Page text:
“Life goes by so fast,” we often hear, with a mixed tone of bewilderment and disappointment.

Indeed, it seems that life is always eluding us. This is also evident in the way our society relates to education and age-development. When children graduate from school, they are convinced that life is still way ahead of them. “We first have to graduate high school, go to college, get a degree and a well-paying job for life to really begin,” they conclude. However, when those goals are finally achieved, many lead themselves to believe that life has still not really begun, and they impatiently wait to reach the years after their retirement to begin to explore and enjoy all that they have always wanted. In the words of my dear mentor (and world scholar) Rabbi Adin Steinsaltz: “We devote so much time to the ‘before’ and ‘after’ [of the stages of life] that we no longer have time to experience the thing itself. When we are in the ‘before’ stage, we think about what will be; in the ‘after’ stage, we think about how things were. Either way, there is nothing to make us hold on to the present.”

A chronicle has it that the disciples of Rabbi Menachem Mendel Morgenstern, the Rebbe of Kotzk (1787-1859), were approached by a famed Jewish philanthropist shortly after the Rebbe’s passing. The philanthropist had been greatly helped by the Rebbe of Kotzk, and he wanted to repay the favor and contribute a large monetary sum in the Rebbe’s loving memory.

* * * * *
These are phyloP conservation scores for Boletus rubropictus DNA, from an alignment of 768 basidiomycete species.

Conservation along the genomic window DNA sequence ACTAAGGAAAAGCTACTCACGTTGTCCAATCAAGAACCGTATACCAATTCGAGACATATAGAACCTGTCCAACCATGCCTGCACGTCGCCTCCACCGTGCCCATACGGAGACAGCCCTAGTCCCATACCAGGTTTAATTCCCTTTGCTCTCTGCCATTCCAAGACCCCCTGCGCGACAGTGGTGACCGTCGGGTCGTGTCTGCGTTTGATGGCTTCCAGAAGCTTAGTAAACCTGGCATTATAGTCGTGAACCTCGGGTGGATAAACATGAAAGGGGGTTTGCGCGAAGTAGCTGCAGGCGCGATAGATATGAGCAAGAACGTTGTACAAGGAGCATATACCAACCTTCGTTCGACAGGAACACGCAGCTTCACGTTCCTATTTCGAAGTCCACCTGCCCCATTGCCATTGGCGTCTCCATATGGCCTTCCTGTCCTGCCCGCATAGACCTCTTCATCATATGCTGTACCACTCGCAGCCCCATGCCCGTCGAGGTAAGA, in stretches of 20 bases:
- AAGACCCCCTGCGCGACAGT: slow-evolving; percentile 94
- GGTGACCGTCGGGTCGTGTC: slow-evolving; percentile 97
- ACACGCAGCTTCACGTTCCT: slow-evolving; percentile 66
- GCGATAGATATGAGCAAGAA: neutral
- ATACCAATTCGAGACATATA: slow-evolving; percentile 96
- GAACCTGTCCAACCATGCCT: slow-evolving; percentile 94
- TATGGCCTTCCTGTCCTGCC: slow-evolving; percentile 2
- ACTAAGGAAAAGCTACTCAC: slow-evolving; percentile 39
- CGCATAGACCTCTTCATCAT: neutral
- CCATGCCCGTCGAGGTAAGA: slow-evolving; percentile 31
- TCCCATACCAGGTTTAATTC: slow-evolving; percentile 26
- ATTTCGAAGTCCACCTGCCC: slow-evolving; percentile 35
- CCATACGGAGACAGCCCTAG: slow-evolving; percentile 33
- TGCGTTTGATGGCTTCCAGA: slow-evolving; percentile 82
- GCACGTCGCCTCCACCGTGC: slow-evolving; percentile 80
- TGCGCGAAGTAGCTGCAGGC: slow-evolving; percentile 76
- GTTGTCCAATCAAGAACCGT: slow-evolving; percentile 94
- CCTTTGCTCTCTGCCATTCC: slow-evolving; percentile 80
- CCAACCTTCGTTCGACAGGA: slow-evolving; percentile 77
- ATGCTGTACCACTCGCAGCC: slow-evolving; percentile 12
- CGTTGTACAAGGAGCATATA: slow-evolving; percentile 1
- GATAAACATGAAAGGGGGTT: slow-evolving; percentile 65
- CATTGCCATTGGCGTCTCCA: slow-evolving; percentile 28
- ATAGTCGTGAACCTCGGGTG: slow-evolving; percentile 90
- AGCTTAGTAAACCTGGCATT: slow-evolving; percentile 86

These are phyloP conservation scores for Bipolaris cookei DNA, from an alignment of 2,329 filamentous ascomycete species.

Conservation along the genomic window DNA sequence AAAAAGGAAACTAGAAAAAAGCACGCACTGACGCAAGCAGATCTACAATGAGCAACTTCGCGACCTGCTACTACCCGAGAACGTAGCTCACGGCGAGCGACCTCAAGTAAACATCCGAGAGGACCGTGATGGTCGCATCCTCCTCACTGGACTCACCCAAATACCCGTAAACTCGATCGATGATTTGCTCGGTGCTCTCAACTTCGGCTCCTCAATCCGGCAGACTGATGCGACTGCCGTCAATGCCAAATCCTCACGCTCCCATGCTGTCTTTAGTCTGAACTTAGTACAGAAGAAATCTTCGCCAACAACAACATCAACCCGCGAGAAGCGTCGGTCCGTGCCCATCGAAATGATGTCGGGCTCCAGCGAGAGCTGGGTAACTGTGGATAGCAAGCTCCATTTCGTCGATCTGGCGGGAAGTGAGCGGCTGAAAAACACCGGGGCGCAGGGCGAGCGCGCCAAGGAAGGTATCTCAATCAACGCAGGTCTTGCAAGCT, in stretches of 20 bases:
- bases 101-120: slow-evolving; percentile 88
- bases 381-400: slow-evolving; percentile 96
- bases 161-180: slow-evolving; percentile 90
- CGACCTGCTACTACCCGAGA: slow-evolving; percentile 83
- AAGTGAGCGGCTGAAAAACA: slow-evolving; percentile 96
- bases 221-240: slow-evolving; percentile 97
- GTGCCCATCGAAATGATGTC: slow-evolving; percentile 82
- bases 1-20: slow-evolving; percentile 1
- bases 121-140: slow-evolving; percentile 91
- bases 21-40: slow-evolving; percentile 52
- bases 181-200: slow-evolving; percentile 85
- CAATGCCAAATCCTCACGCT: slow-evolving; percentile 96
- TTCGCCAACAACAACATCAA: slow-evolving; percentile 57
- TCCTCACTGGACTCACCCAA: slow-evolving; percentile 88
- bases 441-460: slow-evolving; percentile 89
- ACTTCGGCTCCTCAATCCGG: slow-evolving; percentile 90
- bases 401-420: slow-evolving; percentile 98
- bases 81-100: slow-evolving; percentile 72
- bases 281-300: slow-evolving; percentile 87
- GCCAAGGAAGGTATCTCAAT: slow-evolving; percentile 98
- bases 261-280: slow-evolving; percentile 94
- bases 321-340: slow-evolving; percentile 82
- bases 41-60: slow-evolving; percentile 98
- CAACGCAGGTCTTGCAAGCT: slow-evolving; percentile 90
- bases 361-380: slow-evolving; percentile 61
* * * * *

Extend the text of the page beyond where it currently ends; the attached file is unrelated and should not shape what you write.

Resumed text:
“What did the Rebbe cherish most?” the philanthropist asked the Rebbe’s disciples. “I would like to donate a large monetary sum toward that which he cherished the most.” 

To his amazement, the disciples unanimously responded: “Our Rebbe did not have any specific person or item that he cherished most.” 

The philanthropist refused to believe them and he insisted, “But every human being has something that he holds dear to his heart. The Rebbe too must have had a person, a matter, an item, an idea that he cherished most!” 

“You don’t understand,” the disciples explained. “Our Rebbe lived his life to its fullest potential. He did not have anything in particular that he cherished most, because he handled every moment, every person, every matter and every idea as if they were the most important thing in his life, at the time of his interaction with them.”  

This week’s Torah portion speaks of the cloud of G-d “covering the Tabernacle” and guiding the Jews in the desert during their many journeys (Numbers 9:17). Why did G-d create a cloud to bestow His glory and serve as a GPS? Wouldn’t a bird, for example, be enough? What is the message of the cloud? 

Clouds impede the sight of man. They don’t allow us to see beyond the present tense. Here lies the lesson from this cloud of glory: If we wish to live life fully, and build saintly tabernacles in its every instance, we too must learn to live within a cloud that blocks the illusions of the future, and fully cherishes each minute of our lives. 

This does not mean that preparing for the phases of life is unnecessary or unimportant. But we ought to focus entirely on the creation of our personal tabernacles in every step we take, in every move we make, in every moment we shape.

Only then will life really begin.

Rabbi Pinchas Allouche is the spiritual leader of Congregation Beth Tefillah.

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